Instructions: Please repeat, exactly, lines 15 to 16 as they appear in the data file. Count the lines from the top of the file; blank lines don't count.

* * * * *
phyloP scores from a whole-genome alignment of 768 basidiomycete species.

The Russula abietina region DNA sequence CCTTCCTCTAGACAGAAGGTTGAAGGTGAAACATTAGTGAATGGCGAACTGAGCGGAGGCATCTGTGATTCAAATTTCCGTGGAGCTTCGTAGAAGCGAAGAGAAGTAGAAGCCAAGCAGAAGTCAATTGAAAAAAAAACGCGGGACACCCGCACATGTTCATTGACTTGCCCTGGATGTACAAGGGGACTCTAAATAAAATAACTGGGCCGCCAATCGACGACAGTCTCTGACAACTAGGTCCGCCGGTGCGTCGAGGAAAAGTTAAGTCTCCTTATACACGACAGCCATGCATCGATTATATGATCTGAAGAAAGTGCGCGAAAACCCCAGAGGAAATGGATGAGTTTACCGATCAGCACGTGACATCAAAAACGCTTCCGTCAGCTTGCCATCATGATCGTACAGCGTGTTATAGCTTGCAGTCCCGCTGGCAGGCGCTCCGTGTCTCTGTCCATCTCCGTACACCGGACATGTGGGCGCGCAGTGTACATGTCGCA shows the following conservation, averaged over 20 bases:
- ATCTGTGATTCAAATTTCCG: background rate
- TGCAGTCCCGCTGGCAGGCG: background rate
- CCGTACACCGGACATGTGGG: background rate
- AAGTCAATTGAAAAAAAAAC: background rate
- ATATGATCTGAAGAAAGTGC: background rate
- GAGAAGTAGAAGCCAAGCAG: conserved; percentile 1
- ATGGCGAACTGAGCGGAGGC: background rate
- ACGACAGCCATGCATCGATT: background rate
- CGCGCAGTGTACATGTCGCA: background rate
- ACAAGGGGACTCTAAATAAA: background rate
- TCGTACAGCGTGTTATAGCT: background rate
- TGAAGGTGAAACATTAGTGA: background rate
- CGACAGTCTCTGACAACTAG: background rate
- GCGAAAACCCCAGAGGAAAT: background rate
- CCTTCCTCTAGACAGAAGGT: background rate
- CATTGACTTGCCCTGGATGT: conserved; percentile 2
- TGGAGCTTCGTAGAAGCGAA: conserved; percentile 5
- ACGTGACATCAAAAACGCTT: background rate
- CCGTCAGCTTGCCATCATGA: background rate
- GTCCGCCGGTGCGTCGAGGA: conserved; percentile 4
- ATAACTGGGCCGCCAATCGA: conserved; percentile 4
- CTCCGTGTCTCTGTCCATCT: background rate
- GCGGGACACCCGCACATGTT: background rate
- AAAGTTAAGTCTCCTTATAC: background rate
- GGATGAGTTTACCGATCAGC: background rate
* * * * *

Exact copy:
- CGACAGTCTCTGACAACTAG: background rate
- GCGAAAACCCCAGAGGAAAT: background rate